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Confidentiality Confusion

Attorney – Client Confidentiality is something that is commonly said but rarely understood. What exactly falls under the attorney – client privilege? What exactly is kept in confidence between a client and an attorney? Do attorneys adequately explain what is protected and what exceptions exist? If a potential client walks through the doors of an attorney’s office, do they understand that the attorney – client privilege applies right away? Most of society will not understand that anything that is said in an attorney’s office (with some exceptions) will remain in confidence regardless of whether or not that attorney is retained.

A lot of attorneys will discuss confidentiality during the meeting, provide a handout with the information, or just simply assume that the potential client already understands what is protected. It is difficult, however, to discuss the exceptions. For example, an attorney may find it awkward to tell a potential client that an exception to the attorney-client privilege would be if the client discloses that they are about to commit a crime. If such a subject is brought up, a client may feel as if the attorney were implying the client has criminal tendencies. The client may feel offended and not want to disclose any further information.

Another grey area of the privilege is contact via e-mail. Most attorneys will put a “Confidentiality Disclosure” at the end of their e-mails. But what about their paralegals and law secretaries? Do they know to sign their e-mails with a “Confidentiality Disclosure” stating that the information provided via e-mail will be confidential and kept between the office and the client? How vague are the disclosures provided in the e-mails? A lot of clients do not even look over the e-mail disclosure and will just assume that all information is kept in confidence. Attorneys should really be more careful when corresponding with clients, or even potential clients. Clients should be notified of the privilege and attorneys should make sure that the privilege is understood by the client. The privilege should also be explained to all members of the attorney’s office.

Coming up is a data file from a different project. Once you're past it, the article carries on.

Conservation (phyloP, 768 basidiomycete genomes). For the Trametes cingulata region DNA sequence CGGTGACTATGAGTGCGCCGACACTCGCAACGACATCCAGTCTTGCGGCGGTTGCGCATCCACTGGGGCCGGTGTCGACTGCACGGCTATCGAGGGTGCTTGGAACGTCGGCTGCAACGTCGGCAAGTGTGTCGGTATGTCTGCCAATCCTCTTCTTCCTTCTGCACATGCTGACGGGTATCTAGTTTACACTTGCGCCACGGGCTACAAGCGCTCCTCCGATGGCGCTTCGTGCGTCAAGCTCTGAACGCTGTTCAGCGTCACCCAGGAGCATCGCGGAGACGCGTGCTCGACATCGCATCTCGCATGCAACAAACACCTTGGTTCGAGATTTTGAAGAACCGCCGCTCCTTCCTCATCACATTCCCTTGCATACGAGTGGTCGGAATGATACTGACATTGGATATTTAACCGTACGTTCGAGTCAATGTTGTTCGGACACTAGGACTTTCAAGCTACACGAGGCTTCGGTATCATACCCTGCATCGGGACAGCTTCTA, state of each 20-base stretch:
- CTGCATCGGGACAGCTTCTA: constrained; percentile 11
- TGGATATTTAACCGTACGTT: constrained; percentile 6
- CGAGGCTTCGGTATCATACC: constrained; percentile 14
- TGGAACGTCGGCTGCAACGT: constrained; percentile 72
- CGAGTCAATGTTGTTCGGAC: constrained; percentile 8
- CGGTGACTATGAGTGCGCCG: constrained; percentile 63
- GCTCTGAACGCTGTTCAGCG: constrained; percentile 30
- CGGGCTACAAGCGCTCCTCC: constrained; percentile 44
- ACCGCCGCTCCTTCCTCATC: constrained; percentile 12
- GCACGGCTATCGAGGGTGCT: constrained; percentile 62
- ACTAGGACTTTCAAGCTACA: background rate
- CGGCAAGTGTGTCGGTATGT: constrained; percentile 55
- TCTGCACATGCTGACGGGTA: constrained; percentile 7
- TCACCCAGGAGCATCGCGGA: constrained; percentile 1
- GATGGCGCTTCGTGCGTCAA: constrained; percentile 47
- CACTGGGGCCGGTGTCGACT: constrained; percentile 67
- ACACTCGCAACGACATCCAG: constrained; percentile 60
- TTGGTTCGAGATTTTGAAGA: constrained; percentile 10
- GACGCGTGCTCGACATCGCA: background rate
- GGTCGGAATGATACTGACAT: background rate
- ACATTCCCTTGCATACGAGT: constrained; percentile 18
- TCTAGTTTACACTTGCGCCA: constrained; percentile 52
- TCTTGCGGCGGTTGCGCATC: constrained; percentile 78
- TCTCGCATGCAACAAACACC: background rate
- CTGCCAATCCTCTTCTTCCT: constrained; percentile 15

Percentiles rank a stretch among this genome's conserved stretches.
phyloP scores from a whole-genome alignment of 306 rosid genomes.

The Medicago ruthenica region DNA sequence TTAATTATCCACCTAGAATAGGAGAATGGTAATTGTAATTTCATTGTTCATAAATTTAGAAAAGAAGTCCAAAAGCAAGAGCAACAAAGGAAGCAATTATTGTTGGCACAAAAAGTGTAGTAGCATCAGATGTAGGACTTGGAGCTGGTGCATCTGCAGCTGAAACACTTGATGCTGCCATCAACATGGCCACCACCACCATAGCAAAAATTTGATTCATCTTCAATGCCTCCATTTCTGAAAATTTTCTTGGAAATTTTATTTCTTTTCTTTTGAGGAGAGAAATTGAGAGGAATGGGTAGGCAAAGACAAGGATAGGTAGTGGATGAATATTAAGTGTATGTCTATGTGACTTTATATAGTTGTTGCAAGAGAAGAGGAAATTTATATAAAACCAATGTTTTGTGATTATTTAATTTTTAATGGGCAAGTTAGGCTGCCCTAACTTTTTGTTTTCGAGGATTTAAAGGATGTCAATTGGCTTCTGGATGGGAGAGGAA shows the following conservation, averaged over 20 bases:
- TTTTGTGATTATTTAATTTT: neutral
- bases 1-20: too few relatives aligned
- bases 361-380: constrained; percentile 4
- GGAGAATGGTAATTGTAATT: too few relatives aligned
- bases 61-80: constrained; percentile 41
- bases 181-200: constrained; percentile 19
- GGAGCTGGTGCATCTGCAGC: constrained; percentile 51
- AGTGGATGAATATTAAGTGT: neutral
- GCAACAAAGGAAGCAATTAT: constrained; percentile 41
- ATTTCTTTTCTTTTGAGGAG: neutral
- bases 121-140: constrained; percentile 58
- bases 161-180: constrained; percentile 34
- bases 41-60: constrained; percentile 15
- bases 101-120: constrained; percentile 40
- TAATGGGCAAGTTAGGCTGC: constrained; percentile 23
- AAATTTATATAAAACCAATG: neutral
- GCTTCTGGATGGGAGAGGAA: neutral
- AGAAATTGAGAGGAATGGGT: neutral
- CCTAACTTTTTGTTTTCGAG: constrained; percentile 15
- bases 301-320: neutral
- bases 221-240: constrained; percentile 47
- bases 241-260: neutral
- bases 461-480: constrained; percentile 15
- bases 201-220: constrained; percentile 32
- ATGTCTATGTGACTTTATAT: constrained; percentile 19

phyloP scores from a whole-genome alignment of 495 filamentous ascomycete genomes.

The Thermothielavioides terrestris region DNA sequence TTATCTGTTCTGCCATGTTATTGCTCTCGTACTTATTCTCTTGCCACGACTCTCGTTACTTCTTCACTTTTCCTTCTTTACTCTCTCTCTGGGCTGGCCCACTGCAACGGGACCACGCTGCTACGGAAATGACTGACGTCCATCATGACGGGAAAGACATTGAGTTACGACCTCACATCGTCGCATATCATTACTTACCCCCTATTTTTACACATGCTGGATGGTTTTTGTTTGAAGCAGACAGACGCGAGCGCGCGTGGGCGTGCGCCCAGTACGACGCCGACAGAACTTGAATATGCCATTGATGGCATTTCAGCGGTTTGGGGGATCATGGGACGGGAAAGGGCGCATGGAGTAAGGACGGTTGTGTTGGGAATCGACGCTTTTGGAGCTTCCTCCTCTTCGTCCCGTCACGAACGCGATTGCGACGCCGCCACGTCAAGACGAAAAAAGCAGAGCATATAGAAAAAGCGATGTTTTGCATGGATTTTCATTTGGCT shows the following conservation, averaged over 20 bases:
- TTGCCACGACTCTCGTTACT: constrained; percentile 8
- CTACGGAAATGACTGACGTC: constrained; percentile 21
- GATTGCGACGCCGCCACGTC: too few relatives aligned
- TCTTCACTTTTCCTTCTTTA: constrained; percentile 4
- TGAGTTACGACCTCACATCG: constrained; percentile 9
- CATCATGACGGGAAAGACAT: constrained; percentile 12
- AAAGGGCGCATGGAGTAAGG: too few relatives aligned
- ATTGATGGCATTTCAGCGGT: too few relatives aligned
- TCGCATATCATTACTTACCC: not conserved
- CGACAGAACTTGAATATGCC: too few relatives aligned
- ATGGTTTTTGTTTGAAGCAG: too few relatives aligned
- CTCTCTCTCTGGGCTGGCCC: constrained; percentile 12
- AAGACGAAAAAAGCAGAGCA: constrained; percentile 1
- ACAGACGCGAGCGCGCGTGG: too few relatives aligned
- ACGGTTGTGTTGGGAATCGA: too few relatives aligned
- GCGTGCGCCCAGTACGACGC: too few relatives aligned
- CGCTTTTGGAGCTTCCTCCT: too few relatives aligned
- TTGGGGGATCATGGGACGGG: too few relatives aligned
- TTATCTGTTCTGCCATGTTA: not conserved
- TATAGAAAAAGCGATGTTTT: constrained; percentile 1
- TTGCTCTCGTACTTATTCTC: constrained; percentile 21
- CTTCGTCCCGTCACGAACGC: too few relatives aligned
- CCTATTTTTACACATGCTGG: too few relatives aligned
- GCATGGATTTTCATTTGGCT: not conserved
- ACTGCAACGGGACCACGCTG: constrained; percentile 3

While working at an attorney’s office, I was never notified of the attorney-client privilege really meant. I saw that other interns and paralegals had a confidentiality disclosure at the end of their e-mails and just copied and pasted that as part of my e-mail signature. Had I not taken notice of what others in the office had done, I wouldn’t have known to add the confidentiality disclosure to my e-mails. I’m afraid that a lot of firms do not stress the importance of confidentiality and transparency to their interns, clerks, or paralegals. If others neglect to disclose what confidentiality rights a client has, would that open the firm up for liability? Could that lead to a malpractice suit? It is always best to make sure you are forthcoming and transparent with the attorney-client privilege and that the client, or potential client, fully understands what the privilege protects and what the exceptions are. No matter how uncomfortable the discussion may be, attorneys need to find a way to properly discuss the matter of confidentiality.

-Jessica Nguyen